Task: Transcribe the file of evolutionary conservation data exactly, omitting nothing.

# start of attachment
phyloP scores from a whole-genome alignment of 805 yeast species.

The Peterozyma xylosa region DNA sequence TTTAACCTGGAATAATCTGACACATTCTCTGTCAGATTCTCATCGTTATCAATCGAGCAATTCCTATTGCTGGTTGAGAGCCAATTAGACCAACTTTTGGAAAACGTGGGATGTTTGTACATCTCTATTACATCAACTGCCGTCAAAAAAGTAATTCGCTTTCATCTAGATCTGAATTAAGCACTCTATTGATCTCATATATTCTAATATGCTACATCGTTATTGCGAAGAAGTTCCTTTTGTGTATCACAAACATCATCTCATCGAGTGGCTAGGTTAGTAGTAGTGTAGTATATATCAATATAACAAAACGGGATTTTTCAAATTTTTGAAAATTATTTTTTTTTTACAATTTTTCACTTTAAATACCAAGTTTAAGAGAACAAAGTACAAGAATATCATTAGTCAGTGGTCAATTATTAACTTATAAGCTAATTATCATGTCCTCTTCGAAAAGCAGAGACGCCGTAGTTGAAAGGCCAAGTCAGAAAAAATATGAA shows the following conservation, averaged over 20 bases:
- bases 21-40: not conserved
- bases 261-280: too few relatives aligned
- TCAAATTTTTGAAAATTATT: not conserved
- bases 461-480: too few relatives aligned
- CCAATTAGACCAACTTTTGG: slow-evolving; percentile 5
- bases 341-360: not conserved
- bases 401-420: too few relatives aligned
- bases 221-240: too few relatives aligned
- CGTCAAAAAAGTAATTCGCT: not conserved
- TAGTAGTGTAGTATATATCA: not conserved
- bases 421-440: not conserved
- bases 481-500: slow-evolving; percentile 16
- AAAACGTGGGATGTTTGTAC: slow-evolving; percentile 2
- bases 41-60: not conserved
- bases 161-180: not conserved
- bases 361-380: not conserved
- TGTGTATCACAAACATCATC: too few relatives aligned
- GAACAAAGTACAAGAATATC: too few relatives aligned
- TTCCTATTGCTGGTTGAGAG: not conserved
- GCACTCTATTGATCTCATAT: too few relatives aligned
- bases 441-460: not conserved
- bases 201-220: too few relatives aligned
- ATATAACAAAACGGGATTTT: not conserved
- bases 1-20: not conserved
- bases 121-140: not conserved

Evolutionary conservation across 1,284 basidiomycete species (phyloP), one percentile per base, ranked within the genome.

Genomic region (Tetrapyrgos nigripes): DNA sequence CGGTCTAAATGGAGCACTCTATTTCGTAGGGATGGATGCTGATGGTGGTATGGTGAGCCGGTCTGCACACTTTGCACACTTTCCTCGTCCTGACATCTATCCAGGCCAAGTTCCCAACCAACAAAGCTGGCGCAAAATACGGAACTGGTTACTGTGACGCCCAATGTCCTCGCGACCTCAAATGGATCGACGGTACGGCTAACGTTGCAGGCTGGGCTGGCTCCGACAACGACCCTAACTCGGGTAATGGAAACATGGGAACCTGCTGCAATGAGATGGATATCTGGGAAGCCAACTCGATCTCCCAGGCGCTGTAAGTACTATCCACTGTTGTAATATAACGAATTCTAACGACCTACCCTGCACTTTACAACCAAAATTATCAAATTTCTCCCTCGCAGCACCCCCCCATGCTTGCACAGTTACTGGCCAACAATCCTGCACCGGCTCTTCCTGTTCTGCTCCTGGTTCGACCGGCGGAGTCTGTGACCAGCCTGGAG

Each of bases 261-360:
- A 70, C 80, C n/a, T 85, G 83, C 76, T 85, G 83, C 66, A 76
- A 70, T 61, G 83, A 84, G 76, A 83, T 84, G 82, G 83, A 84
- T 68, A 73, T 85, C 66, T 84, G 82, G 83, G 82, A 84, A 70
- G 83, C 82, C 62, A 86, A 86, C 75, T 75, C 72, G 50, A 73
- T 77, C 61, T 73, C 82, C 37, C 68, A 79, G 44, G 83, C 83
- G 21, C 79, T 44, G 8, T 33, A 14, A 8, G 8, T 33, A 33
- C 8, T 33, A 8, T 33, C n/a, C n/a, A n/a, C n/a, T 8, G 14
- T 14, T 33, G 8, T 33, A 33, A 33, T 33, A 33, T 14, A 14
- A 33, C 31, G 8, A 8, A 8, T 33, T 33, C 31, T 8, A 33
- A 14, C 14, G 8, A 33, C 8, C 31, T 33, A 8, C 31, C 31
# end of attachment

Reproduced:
phyloP scores from a whole-genome alignment of 805 yeast species.

The Peterozyma xylosa region DNA sequence TTTAACCTGGAATAATCTGACACATTCTCTGTCAGATTCTCATCGTTATCAATCGAGCAATTCCTATTGCTGGTTGAGAGCCAATTAGACCAACTTTTGGAAAACGTGGGATGTTTGTACATCTCTATTACATCAACTGCCGTCAAAAAAGTAATTCGCTTTCATCTAGATCTGAATTAAGCACTCTATTGATCTCATATATTCTAATATGCTACATCGTTATTGCGAAGAAGTTCCTTTTGTGTATCACAAACATCATCTCATCGAGTGGCTAGGTTAGTAGTAGTGTAGTATATATCAATATAACAAAACGGGATTTTTCAAATTTTTGAAAATTATTTTTTTTTTACAATTTTTCACTTTAAATACCAAGTTTAAGAGAACAAAGTACAAGAATATCATTAGTCAGTGGTCAATTATTAACTTATAAGCTAATTATCATGTCCTCTTCGAAAAGCAGAGACGCCGTAGTTGAAAGGCCAAGTCAGAAAAAATATGAA shows the following conservation, averaged over 20 bases:
- bases 21-40: not conserved
- bases 261-280: too few relatives aligned
- TCAAATTTTTGAAAATTATT: not conserved
- bases 461-480: too few relatives aligned
- CCAATTAGACCAACTTTTGG: slow-evolving; percentile 5
- bases 341-360: not conserved
- bases 401-420: too few relatives aligned
- bases 221-240: too few relatives aligned
- CGTCAAAAAAGTAATTCGCT: not conserved
- TAGTAGTGTAGTATATATCA: not conserved
- bases 421-440: not conserved
- bases 481-500: slow-evolving; percentile 16
- AAAACGTGGGATGTTTGTAC: slow-evolving; percentile 2
- bases 41-60: not conserved
- bases 161-180: not conserved
- bases 361-380: not conserved
- TGTGTATCACAAACATCATC: too few relatives aligned
- GAACAAAGTACAAGAATATC: too few relatives aligned
- TTCCTATTGCTGGTTGAGAG: not conserved
- GCACTCTATTGATCTCATAT: too few relatives aligned
- bases 441-460: not conserved
- bases 201-220: too few relatives aligned
- ATATAACAAAACGGGATTTT: not conserved
- bases 1-20: not conserved
- bases 121-140: not conserved

Evolutionary conservation across 1,284 basidiomycete species (phyloP), one percentile per base, ranked within the genome.

Genomic region (Tetrapyrgos nigripes): DNA sequence CGGTCTAAATGGAGCACTCTATTTCGTAGGGATGGATGCTGATGGTGGTATGGTGAGCCGGTCTGCACACTTTGCACACTTTCCTCGTCCTGACATCTATCCAGGCCAAGTTCCCAACCAACAAAGCTGGCGCAAAATACGGAACTGGTTACTGTGACGCCCAATGTCCTCGCGACCTCAAATGGATCGACGGTACGGCTAACGTTGCAGGCTGGGCTGGCTCCGACAACGACCCTAACTCGGGTAATGGAAACATGGGAACCTGCTGCAATGAGATGGATATCTGGGAAGCCAACTCGATCTCCCAGGCGCTGTAAGTACTATCCACTGTTGTAATATAACGAATTCTAACGACCTACCCTGCACTTTACAACCAAAATTATCAAATTTCTCCCTCGCAGCACCCCCCCATGCTTGCACAGTTACTGGCCAACAATCCTGCACCGGCTCTTCCTGTTCTGCTCCTGGTTCGACCGGCGGAGTCTGTGACCAGCCTGGAG

Each of bases 261-360:
- A 70, C 80, C n/a, T 85, G 83, C 76, T 85, G 83, C 66, A 76
- A 70, T 61, G 83, A 84, G 76, A 83, T 84, G 82, G 83, A 84
- T 68, A 73, T 85, C 66, T 84, G 82, G 83, G 82, A 84, A 70
- G 83, C 82, C 62, A 86, A 86, C 75, T 75, C 72, G 50, A 73
- T 77, C 61, T 73, C 82, C 37, C 68, A 79, G 44, G 83, C 83
- G 21, C 79, T 44, G 8, T 33, A 14, A 8, G 8, T 33, A 33
- C 8, T 33, A 8, T 33, C n/a, C n/a, A n/a, C n/a, T 8, G 14
- T 14, T 33, G 8, T 33, A 33, A 33, T 33, A 33, T 14, A 14
- A 33, C 31, G 8, A 8, A 8, T 33, T 33, C 31, T 8, A 33
- A 14, C 14, G 8, A 33, C 8, C 31, T 33, A 8, C 31, C 31